DEADWOOD — Whether in sports or in other pursuits, stars are rarely born overnight. Kayla Lester may be an exception, having literally burst onto the national powerlifting scene with a record-setting performance at her first full competitive meet.

“I feel like wherever I think I can go, I can go — I don’t have any boundaries,” said Lester, an affable, quietly confident, 17-year-old senior at Lead-Deadwood High School. “(Powerlifting) is a competition, but the thing that surprised me the most is how supportive everyone is. All the competitors that you are competing against are part of your supportive group. It was a really fun and easy-going atmosphere. Yeah, I’ve definitely found my place in lifting.”

Kayla surpassed her own expectations, and likely those of her fellow competitors, at the Colorado State Powerlifting and Bench Press Championships on Dec. 4 by lifting her way to three divisional gold medals. As the meet’s top unequipped (non-supportive attired) woman lifter, she set four South Dakota records and an American record for her age group in qualifying for the USA Powerlifting Women’s Nationals.

“It was really an awesome experience for me,” Kayla beamed. “(Those records) are not my limits, but it was motivation when I broke those records. I was like, ‘I can go so much farther now.’ There is a little line in your head that you think is your limit. Once you pass it, it’s pretty ridiculous how far you may go.”

Competing in the 90-plus kilogram weight class in both the Female Raw Teen II and the Female Raw Open divisions, Kayla set state records with a squat of 112 kilograms (330.6 pounds), a bench press of 80 kg (176.32 lbs), a deadlift of 150 kg (396.72 lbs) and a resulting combined powerlift of 410 kg (903.64 lbs). The deadlift set an American record — a mark she had already set on a prior lift before concluding the meet with an even better effort.

Part of Kayla’s rise may be in pedigree — father and coach Rob Lester is an accomplished and decorated powerlifter — though that only partially explains her sudden success.

“I always knew that she would be good at it, but I didn’t want to pressure her,” Rob said. “I just said, ‘When you are ready, if you want to compete, I’ll make you a champion.’ It just came so natural for her; she’s such a great competitor. She is already a better lifter than I was.

“Of course, there is the father’s pride, but she put the numbers up,” he continued. “I had national and world judges say, ‘That girl is going to be amazing — she already is amazing. You’ve got to get her to bigger, national meets.’ I always told her that she would be great at it. But it’s not me that’s going to (be) the deciding factor.”

As the defending South Dakota Class A shot put and discus state champion, weight training complementary to those events has encouraged Kayla’s entrance into powerlifting.

“I started throwing for track, and I really liked just lifting (for training),” she explained. “One of the times I was down here with my dad (an 18-year veteran of the Deadwood police department) and Kelly (Fuller), the police chief, (they) were talking about how good of a lifter I would be. So, I asked them to show me the lifts. Last year, I started lifting again and it really helped my throwing. So, this year I told my dad, ‘I want to lift. I want to lift like you did. I want to compete like you did.’ It was a decision I was really glad I made.”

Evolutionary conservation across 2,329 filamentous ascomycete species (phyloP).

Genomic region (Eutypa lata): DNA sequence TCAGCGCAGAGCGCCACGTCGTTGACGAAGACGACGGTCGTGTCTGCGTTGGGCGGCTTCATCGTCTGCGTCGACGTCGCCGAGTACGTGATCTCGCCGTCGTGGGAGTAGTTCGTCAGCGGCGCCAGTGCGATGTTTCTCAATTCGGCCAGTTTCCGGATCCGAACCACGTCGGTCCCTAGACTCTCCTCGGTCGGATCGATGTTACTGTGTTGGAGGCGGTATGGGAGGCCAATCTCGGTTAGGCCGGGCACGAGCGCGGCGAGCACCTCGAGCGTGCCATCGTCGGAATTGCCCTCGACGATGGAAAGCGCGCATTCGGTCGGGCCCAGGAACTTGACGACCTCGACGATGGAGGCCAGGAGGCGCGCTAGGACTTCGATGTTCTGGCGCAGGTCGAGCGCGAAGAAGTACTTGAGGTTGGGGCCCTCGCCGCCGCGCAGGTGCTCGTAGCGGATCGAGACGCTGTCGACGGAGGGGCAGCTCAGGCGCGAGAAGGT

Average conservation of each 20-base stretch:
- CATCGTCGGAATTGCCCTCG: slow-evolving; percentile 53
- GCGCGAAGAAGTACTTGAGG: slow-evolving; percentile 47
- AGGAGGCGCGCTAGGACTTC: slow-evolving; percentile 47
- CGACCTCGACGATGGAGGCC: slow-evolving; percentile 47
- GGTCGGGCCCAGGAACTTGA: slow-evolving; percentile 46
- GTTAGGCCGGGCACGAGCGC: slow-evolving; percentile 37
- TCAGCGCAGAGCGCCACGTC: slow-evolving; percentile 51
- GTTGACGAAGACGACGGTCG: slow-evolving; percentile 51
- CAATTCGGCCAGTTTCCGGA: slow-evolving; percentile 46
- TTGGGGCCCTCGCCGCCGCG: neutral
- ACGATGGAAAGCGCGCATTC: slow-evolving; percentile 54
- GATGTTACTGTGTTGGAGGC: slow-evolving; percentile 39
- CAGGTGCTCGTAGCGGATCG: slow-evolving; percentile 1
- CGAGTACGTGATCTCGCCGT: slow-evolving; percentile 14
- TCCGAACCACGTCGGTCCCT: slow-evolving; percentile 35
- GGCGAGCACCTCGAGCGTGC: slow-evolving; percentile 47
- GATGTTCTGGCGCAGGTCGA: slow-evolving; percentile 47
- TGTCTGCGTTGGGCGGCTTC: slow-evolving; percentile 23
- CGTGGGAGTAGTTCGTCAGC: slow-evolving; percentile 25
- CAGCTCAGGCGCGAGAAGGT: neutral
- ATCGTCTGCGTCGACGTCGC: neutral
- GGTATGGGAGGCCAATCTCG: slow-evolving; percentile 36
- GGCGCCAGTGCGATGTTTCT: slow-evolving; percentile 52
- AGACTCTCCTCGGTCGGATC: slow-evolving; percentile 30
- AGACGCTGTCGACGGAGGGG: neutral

An honor student, Kayla’s goals are shaped around educational options. Already accepted at the University of South Dakota, South Dakota State University remains in play, along with a growing list of other schools expressing interest in her talents.

“To go to the Olympics, that’s my long-term goal right now,” said Kayla, the oldest of four siblings. “I’m not really sure if want to go for shot put and weight throw, or if I want to go for lifting — if I could go for both, it would be awesome. I kind of want to see where college takes me.”

Immediate competitive plans include the South Dakota State Powerlifting and Bench Press Championships in Rapid City on March 9 and 10. Common of USA Powerlifting sanctioned meets, that event is conducted under the organization’s prohibition on performance-enhancing drugs and other doping substances.

“I don’t even let her take (dietary) supplements — just ibuprofen for healing,” Rob explained, noting diet and proper rest are key to proper training. “We’re beginning to get her to understand that sleep is the second half to lifting weights, because that’s where all your recuperation comes from.”

In the Lesters’ case, father and daughter share a special bond, fostering both a realistic approach and lofty dreams.

“What is so exciting is that she is so young,” Rob said. “When I was lifting, I probably added a couple hundred pounds to each of my lifts as I progressed. If you put those numbers to her (from) where she is just starting out, she doesn’t have any idea what she is capable of. I have a pretty good idea ... she will surprise a whole lot more people and they will start believing she is as good as she is.”

“He makes my head pretty big,” Kayla added with a laugh.

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